The Children and Families Bill has been through Commons Committee stage.
More than 200 amendments were tabled and debated during the Commons
(Oct 13) Government proposed new amendment to the Children and Families Bill
that will place a clear requirement on all types of state schools to make
arrangements for supporting pupils at the school who have medical conditions.
The Lords Committee is now in progress with consideration of SEN clauses due
to finish this week.
During Commons Committee Stage, the Government introduced an amendment
requiring health commissioners to deliver the health aspects of an EHC Plan.
Debate has focused on a number of issues, the most prominent being:
the position of disabled children and young people without SEN; duty on
social care; single route of redress for education, health and care;
accountability for the local offer; inclusion and school choice;
how far local authorities should have regard to a young person’s age; and the
extension of the Bill to higher education
The Draft SEN Code of Practice
Code of Practice and Regulations
Key differences between the current and draft Codes:
• It covers the 0-25 age range and the new entitlements for young
people in FE and has a clearer focus on involvement of children,
young people and parents
• There is a much stronger emphasis on joint working between
agencies with new joint commissioning duties and a duty on
health services to arrange provision in an EHC plan
• It includes a local Offer to improve information and involvement
of children, young people and parents in policy development
• It covers Education, Health and Care plans to replace
statements and Learning Difficulty Assessments
• It incorporates separate guidance on inclusion and LDAs.
Code of Practice and Regulations
• The draft Code and Regulations were published for consultation
on 4 October for responses by 9 December and specially
developed materials for consultation with young people were
published on 21 October and CDC are managing focus groups
• The aim is to develop final versions of the Code of Practice and
Regulations which take account of the Bill (when it becomes an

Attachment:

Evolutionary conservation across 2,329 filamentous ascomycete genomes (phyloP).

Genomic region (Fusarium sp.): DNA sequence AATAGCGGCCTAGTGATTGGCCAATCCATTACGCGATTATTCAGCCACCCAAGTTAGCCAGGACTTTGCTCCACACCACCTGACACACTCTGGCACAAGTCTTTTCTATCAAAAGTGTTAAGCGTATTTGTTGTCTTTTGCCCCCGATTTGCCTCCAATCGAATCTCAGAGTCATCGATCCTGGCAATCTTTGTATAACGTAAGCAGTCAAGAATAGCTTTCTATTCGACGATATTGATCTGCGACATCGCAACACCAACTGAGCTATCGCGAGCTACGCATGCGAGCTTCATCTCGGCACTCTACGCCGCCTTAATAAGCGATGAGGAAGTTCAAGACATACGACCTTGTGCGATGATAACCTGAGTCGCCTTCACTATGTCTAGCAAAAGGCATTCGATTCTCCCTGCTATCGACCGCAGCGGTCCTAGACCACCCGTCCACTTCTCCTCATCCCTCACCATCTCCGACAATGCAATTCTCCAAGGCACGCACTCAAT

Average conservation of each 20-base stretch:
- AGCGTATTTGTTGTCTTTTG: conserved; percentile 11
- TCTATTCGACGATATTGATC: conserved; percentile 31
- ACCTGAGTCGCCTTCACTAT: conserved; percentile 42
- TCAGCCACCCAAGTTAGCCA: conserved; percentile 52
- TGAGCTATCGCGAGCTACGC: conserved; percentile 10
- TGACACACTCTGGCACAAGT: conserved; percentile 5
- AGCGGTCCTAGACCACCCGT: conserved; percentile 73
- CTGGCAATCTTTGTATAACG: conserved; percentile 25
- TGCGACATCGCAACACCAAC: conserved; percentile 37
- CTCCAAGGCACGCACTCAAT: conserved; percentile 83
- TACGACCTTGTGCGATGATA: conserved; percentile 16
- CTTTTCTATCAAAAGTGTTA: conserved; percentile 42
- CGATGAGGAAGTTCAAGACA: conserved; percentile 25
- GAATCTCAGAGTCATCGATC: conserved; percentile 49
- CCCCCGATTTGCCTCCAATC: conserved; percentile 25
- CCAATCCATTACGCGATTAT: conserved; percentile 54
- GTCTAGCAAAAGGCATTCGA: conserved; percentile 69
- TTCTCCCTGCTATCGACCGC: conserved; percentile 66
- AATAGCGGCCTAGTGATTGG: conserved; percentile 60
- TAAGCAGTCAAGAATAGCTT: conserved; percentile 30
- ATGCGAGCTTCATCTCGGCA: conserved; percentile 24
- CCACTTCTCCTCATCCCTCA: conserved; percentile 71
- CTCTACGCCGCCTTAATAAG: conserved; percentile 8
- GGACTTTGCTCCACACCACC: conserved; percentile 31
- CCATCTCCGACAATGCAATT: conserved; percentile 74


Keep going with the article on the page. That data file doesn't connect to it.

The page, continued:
Act) and responses to consultation – for approval by Parliament
in the spring so that schools and local authorities have them a
term before they start to come into force
• Proposals for transitional arrangements also published for
consultation on 4 October – including possible options for
implementation of the local offer
Structure – 9 Chapters
1. Introduction
2. Summary
3. A Family Centred System
4. Working Together Across Education, Health and Care
5. The Local Offer
6. Early Years, Schools, Colleges and Other Education
and Training Providers
7. Assessments and Education, Health and Care Plans
8. Children and Young People in Specific Circumstances
9. Resolving Disputes
Chapter 2: Summary
The Principles Underpinning
the Code
of children,
young people
and parents
in decision
Improved identification of children and
young people’s needs
Collaboration between education, health
and social care to provide support
High quality provision to meet the needs of
children and young people with SEN
Greater choice and control for young people
and their parents over their support
Successful preparation for adulthood,
including independent living and employment
Chapter 5
The Local Offer
• Collaborative: local authorities must involve parents,
children and young people in developing and reviewing
the local offer.
• Accessible: should be easy to understand, factual and
jargon-free. Should be well signposted and publicised.
• Comprehensive: describe support available across
education, health and social care from 0 to 25 and how to
access it including eligibility criteria. Describe where to go
for information, advice and support, and how to make
complaints or appeal against decisions.
• Transparent: must be clear about how decisions are
made and who is accountable and responsible for them.
What must be included
Education, health and social care provision for SEN ;
How parents and young people request assessment for EHC plan;
Arrangements for identifying and assessing SEN;
Other educational provision such as sports or arts provision;
Post-16 education and training provision;
Apprenticeships, Traineeships, and Supported Internships;
Arrangements for travel;
Support to help movement between phases of education
Sources of information, advice and support relating to SEN
Childcare, including provision for disabled children and with SEN;
Leisure activities;
Support available to young people in higher education
Arrangements for resolving disagreements, mediation, parents’ and
young people’s rights to appeal to Tribunal and routes of complaint
and redress for health and social care.
Publishing the local offer
Local authorities must:
• make their local offer widely accessible and on a website
• publish their arrangements for enabling those without
access to the web to get the information
• enable access for different groups, including disabled
people and those with different types of SEN.
Preparing and reviewing the local offer
Local authorities:
• must involve children and young people with SEN and
their parents in developing and reviewing (co-production)
• must involve schools, colleges, health services and
others - all must cooperate with each other in
development and review.